Wisconsin Statewide Urban Forest Assessment: Development and Implementation
Brown, Ian K.
University of Wisconsin-Stevens Point, College of Natural Resources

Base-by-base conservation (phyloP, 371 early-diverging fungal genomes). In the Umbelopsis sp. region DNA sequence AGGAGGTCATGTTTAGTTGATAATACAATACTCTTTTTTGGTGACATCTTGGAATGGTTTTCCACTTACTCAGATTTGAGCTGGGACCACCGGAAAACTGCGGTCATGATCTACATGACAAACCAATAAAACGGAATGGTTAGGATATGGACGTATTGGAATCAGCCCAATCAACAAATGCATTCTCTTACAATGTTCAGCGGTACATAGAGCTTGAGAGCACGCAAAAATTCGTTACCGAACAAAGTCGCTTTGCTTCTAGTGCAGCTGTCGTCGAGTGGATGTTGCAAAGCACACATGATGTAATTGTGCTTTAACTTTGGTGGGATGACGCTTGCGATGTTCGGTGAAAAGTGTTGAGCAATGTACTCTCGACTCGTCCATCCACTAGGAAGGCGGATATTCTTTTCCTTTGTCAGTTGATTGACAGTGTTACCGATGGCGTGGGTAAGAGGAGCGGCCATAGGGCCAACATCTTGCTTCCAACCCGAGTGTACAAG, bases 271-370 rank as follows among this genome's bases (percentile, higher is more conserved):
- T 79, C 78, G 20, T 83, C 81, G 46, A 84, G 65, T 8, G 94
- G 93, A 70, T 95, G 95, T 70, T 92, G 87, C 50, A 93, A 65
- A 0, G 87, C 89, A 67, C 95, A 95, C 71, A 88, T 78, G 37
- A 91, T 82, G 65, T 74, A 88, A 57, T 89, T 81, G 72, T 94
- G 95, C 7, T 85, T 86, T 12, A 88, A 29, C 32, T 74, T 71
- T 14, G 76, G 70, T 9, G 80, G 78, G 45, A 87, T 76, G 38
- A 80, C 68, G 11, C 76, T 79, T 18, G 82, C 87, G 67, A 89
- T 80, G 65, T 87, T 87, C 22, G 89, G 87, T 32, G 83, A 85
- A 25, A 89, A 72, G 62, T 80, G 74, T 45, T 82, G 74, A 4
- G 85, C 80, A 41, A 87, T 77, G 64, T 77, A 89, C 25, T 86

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The urban forest is an integral part and significant contributor to urban landscapes. Approximately 80% of the US population interacts with urban forests on a daily basis. The ecologic, sociologic, and economic benefits provided by urban trees have been shown to be worth billions of dollars. Urban forestry has been recognized within the scientific literature for over 30 years. As public education pertaining to the urban forest continues, it has become clear that a lack of a standardized definition complicates transmission of the message. This study used a content analysis of 77 scientific and reference articles to determine the primary constituents comprising definitions of the urban forest and urban forestry. We discovered that urban forestry definitions created since the first by Jorgensen are either similar or partial representations of his. Likewise, definitions of the urban forest created since Moeller have neither added to his or were partial representations. This study also developed spatial definitions of the urban forest. A programmatic spatial definition to delineate the areas considered urban by the Wisconsin DNR Urban and Community forestry program was developed and compared to areas spatially represented by urban areas in the 2000 census using ESRI Arc 9.1 software. It was determined that the most representative spatial extent at this time comprised both the 2000 census urban areas and all cities and all villages within Wisconsin. With the standard urban forest definition and programmatic spatial representation, this study makes contributions to both the theoretical and application components of urban forest research.